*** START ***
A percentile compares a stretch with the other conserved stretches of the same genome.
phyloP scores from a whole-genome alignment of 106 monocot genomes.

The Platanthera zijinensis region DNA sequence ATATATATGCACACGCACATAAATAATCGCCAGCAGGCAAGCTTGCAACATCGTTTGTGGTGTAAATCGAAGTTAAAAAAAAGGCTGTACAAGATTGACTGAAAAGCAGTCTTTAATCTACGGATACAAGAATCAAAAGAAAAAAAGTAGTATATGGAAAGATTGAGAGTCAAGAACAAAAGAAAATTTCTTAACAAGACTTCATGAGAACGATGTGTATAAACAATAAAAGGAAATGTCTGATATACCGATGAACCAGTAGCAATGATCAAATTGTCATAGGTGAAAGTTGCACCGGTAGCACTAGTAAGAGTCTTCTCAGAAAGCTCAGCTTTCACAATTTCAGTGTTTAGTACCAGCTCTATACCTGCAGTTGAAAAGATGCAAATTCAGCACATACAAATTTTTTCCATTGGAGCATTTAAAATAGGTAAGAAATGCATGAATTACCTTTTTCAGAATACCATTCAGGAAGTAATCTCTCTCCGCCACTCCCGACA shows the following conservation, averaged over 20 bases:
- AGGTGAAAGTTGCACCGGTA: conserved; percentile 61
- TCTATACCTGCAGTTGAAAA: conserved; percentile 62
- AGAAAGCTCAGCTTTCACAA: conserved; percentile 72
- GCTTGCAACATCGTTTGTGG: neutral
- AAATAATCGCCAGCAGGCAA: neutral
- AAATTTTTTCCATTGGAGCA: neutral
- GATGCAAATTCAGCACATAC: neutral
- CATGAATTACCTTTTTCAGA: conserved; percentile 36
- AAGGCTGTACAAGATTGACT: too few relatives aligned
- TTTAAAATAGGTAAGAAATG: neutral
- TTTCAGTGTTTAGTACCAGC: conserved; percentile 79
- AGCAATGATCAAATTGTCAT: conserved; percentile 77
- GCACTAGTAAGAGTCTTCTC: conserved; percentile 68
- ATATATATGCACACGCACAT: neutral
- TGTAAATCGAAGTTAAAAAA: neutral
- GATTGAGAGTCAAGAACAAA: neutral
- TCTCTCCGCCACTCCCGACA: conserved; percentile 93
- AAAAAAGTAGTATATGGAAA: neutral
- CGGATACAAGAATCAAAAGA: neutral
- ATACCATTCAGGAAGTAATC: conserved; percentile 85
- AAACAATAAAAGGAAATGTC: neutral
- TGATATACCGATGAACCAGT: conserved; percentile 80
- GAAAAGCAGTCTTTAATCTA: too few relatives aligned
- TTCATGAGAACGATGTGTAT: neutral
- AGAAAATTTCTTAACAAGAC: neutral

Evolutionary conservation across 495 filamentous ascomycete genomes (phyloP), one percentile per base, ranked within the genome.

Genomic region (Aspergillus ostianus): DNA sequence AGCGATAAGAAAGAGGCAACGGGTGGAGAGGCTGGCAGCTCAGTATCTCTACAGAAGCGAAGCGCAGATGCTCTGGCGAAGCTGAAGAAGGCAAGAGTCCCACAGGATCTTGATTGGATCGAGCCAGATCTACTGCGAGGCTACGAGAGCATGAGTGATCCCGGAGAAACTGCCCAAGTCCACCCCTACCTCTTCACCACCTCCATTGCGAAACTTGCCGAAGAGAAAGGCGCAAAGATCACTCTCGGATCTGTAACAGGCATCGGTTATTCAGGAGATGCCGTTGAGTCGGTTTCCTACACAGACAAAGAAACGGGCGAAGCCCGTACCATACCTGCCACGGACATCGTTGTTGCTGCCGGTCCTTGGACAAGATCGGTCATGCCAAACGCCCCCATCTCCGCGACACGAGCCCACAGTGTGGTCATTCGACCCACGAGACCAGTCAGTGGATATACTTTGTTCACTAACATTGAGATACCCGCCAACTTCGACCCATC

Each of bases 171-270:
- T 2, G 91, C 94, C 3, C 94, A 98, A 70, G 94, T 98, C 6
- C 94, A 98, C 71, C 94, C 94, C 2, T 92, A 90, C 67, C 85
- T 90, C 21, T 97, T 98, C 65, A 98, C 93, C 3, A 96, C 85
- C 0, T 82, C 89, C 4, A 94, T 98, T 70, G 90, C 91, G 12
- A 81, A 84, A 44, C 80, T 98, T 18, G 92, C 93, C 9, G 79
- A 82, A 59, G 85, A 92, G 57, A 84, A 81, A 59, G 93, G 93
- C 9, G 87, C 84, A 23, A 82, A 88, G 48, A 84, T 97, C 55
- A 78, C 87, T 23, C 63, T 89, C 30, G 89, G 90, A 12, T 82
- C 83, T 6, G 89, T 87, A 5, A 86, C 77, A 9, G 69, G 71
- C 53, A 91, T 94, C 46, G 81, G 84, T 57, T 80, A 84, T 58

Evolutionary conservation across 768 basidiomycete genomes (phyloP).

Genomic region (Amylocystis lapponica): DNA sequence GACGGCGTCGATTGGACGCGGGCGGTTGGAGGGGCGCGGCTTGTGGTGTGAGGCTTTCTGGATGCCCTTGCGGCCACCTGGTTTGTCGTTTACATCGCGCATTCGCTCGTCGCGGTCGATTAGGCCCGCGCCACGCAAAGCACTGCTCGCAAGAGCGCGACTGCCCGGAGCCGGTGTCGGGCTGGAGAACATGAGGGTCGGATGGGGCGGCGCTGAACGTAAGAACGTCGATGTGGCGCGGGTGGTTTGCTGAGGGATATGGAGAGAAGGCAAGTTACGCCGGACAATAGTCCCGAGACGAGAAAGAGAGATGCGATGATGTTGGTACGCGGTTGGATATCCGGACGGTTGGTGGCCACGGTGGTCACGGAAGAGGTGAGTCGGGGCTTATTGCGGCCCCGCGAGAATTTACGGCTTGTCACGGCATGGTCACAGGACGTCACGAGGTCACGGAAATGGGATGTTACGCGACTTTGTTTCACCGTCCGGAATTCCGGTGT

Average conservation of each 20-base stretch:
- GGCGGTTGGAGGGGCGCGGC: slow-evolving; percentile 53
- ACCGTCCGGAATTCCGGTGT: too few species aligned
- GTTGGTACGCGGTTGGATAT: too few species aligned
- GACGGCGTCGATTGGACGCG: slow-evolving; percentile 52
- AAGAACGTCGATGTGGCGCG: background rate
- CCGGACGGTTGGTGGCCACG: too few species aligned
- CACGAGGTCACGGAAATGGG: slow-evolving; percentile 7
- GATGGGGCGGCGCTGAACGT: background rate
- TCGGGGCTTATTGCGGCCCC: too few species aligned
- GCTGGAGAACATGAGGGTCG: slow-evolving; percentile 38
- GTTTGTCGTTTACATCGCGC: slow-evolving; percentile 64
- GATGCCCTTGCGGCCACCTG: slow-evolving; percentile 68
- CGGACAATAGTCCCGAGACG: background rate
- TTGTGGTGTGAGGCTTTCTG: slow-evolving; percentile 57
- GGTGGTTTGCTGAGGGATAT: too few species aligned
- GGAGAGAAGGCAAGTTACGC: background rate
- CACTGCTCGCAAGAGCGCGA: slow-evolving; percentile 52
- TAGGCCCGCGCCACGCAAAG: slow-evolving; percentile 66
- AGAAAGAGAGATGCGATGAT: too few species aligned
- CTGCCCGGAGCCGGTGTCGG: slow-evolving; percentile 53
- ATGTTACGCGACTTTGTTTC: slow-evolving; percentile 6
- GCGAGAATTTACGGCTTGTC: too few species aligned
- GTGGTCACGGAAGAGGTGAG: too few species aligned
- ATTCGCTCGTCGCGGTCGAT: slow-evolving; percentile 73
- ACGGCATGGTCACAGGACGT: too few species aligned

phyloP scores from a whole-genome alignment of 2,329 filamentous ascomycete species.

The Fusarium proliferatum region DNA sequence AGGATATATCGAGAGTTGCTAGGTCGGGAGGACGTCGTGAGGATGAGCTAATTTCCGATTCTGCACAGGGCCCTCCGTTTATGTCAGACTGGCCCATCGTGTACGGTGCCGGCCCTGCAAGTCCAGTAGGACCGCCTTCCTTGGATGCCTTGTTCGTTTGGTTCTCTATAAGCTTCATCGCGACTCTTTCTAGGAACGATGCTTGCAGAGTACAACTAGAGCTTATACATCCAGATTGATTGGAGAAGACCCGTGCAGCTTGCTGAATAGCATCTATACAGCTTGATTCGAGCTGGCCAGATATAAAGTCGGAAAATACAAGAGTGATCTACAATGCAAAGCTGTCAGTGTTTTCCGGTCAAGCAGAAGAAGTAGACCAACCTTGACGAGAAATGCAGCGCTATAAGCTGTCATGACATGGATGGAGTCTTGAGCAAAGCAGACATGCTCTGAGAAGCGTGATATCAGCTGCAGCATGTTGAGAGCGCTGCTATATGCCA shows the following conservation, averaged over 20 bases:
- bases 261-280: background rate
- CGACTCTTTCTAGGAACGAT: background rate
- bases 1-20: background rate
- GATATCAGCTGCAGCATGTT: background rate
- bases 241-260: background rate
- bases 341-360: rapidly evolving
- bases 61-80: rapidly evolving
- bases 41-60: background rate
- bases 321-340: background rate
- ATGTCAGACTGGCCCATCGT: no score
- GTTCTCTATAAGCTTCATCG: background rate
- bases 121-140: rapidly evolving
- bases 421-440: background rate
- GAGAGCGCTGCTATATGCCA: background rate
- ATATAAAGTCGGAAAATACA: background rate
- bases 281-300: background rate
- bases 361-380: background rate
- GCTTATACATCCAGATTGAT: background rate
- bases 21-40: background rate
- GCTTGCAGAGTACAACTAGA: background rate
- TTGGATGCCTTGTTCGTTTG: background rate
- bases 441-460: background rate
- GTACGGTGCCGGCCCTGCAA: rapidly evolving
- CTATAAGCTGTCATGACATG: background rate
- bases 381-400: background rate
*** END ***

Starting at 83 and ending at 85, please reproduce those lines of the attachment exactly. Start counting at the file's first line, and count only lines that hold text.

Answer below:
- bases 121-140: rapidly evolving
- bases 421-440: background rate
- GAGAGCGCTGCTATATGCCA: background rate